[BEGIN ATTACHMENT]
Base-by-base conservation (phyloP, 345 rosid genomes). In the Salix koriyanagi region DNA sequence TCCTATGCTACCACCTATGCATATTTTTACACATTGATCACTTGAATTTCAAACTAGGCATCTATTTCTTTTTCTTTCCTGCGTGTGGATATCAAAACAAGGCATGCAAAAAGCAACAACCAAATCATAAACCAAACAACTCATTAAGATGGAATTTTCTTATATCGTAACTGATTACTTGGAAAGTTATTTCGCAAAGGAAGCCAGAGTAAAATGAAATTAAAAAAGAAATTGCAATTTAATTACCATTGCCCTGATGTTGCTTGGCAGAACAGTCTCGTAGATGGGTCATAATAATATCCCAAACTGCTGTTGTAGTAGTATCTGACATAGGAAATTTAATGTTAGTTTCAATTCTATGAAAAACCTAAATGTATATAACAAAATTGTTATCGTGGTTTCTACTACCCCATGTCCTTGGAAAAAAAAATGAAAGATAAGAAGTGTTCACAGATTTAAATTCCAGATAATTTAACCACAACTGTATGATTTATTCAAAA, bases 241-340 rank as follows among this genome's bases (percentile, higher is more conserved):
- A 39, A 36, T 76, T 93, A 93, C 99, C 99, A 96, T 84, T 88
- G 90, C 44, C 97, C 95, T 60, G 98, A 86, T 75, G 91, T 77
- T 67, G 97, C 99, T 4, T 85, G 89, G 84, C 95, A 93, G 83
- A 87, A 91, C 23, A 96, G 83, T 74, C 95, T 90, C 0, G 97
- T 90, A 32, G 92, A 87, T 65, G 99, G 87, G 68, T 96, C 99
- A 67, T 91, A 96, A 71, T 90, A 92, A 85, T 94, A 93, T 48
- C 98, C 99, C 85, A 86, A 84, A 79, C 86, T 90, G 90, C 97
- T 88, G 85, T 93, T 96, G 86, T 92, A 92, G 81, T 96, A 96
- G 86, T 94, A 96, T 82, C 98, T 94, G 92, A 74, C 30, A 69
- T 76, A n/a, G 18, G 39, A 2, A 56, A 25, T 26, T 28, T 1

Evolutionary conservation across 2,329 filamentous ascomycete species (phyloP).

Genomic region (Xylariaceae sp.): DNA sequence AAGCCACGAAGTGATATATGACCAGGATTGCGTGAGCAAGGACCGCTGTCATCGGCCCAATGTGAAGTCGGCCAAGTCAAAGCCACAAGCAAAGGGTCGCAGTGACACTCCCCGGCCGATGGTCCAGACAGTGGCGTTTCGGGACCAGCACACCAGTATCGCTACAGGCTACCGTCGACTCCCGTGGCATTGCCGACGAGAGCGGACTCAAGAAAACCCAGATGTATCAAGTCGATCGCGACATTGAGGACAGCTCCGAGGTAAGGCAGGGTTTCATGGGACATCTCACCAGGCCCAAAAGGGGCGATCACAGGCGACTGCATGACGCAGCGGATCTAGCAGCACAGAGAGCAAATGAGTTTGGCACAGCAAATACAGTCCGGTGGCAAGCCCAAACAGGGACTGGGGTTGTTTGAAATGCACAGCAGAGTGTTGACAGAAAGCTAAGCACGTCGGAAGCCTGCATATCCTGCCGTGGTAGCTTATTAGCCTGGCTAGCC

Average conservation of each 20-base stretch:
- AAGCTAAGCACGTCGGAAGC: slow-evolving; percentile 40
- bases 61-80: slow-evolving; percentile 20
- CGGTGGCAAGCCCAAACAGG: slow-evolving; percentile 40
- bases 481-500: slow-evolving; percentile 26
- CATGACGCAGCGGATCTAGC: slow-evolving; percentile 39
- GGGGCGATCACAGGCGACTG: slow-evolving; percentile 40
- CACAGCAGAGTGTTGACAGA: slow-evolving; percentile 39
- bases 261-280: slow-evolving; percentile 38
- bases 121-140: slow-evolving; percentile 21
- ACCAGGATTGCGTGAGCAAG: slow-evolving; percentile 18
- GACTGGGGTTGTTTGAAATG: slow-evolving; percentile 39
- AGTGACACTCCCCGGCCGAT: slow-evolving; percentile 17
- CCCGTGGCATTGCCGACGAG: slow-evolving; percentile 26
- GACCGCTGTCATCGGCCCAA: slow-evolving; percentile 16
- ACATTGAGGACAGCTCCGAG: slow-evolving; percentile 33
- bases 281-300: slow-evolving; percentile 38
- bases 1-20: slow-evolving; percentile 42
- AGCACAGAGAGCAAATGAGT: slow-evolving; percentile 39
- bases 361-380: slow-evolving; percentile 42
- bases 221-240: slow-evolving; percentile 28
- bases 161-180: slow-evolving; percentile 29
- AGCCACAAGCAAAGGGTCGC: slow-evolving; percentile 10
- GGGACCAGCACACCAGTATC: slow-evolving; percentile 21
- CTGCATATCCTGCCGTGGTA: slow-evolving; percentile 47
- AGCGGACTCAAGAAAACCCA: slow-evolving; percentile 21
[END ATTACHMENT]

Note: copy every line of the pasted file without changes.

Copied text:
Base-by-base conservation (phyloP, 345 rosid genomes). In the Salix koriyanagi region DNA sequence TCCTATGCTACCACCTATGCATATTTTTACACATTGATCACTTGAATTTCAAACTAGGCATCTATTTCTTTTTCTTTCCTGCGTGTGGATATCAAAACAAGGCATGCAAAAAGCAACAACCAAATCATAAACCAAACAACTCATTAAGATGGAATTTTCTTATATCGTAACTGATTACTTGGAAAGTTATTTCGCAAAGGAAGCCAGAGTAAAATGAAATTAAAAAAGAAATTGCAATTTAATTACCATTGCCCTGATGTTGCTTGGCAGAACAGTCTCGTAGATGGGTCATAATAATATCCCAAACTGCTGTTGTAGTAGTATCTGACATAGGAAATTTAATGTTAGTTTCAATTCTATGAAAAACCTAAATGTATATAACAAAATTGTTATCGTGGTTTCTACTACCCCATGTCCTTGGAAAAAAAAATGAAAGATAAGAAGTGTTCACAGATTTAAATTCCAGATAATTTAACCACAACTGTATGATTTATTCAAAA, bases 241-340 rank as follows among this genome's bases (percentile, higher is more conserved):
- A 39, A 36, T 76, T 93, A 93, C 99, C 99, A 96, T 84, T 88
- G 90, C 44, C 97, C 95, T 60, G 98, A 86, T 75, G 91, T 77
- T 67, G 97, C 99, T 4, T 85, G 89, G 84, C 95, A 93, G 83
- A 87, A 91, C 23, A 96, G 83, T 74, C 95, T 90, C 0, G 97
- T 90, A 32, G 92, A 87, T 65, G 99, G 87, G 68, T 96, C 99
- A 67, T 91, A 96, A 71, T 90, A 92, A 85, T 94, A 93, T 48
- C 98, C 99, C 85, A 86, A 84, A 79, C 86, T 90, G 90, C 97
- T 88, G 85, T 93, T 96, G 86, T 92, A 92, G 81, T 96, A 96
- G 86, T 94, A 96, T 82, C 98, T 94, G 92, A 74, C 30, A 69
- T 76, A n/a, G 18, G 39, A 2, A 56, A 25, T 26, T 28, T 1

Evolutionary conservation across 2,329 filamentous ascomycete species (phyloP).

Genomic region (Xylariaceae sp.): DNA sequence AAGCCACGAAGTGATATATGACCAGGATTGCGTGAGCAAGGACCGCTGTCATCGGCCCAATGTGAAGTCGGCCAAGTCAAAGCCACAAGCAAAGGGTCGCAGTGACACTCCCCGGCCGATGGTCCAGACAGTGGCGTTTCGGGACCAGCACACCAGTATCGCTACAGGCTACCGTCGACTCCCGTGGCATTGCCGACGAGAGCGGACTCAAGAAAACCCAGATGTATCAAGTCGATCGCGACATTGAGGACAGCTCCGAGGTAAGGCAGGGTTTCATGGGACATCTCACCAGGCCCAAAAGGGGCGATCACAGGCGACTGCATGACGCAGCGGATCTAGCAGCACAGAGAGCAAATGAGTTTGGCACAGCAAATACAGTCCGGTGGCAAGCCCAAACAGGGACTGGGGTTGTTTGAAATGCACAGCAGAGTGTTGACAGAAAGCTAAGCACGTCGGAAGCCTGCATATCCTGCCGTGGTAGCTTATTAGCCTGGCTAGCC

Average conservation of each 20-base stretch:
- AAGCTAAGCACGTCGGAAGC: slow-evolving; percentile 40
- bases 61-80: slow-evolving; percentile 20
- CGGTGGCAAGCCCAAACAGG: slow-evolving; percentile 40
- bases 481-500: slow-evolving; percentile 26
- CATGACGCAGCGGATCTAGC: slow-evolving; percentile 39
- GGGGCGATCACAGGCGACTG: slow-evolving; percentile 40
- CACAGCAGAGTGTTGACAGA: slow-evolving; percentile 39
- bases 261-280: slow-evolving; percentile 38
- bases 121-140: slow-evolving; percentile 21
- ACCAGGATTGCGTGAGCAAG: slow-evolving; percentile 18
- GACTGGGGTTGTTTGAAATG: slow-evolving; percentile 39
- AGTGACACTCCCCGGCCGAT: slow-evolving; percentile 17
- CCCGTGGCATTGCCGACGAG: slow-evolving; percentile 26
- GACCGCTGTCATCGGCCCAA: slow-evolving; percentile 16
- ACATTGAGGACAGCTCCGAG: slow-evolving; percentile 33
- bases 281-300: slow-evolving; percentile 38
- bases 1-20: slow-evolving; percentile 42
- AGCACAGAGAGCAAATGAGT: slow-evolving; percentile 39
- bases 361-380: slow-evolving; percentile 42
- bases 221-240: slow-evolving; percentile 28
- bases 161-180: slow-evolving; percentile 29
- AGCCACAAGCAAAGGGTCGC: slow-evolving; percentile 10
- GGGACCAGCACACCAGTATC: slow-evolving; percentile 21
- CTGCATATCCTGCCGTGGTA: slow-evolving; percentile 47
- AGCGGACTCAAGAAAACCCA: slow-evolving; percentile 21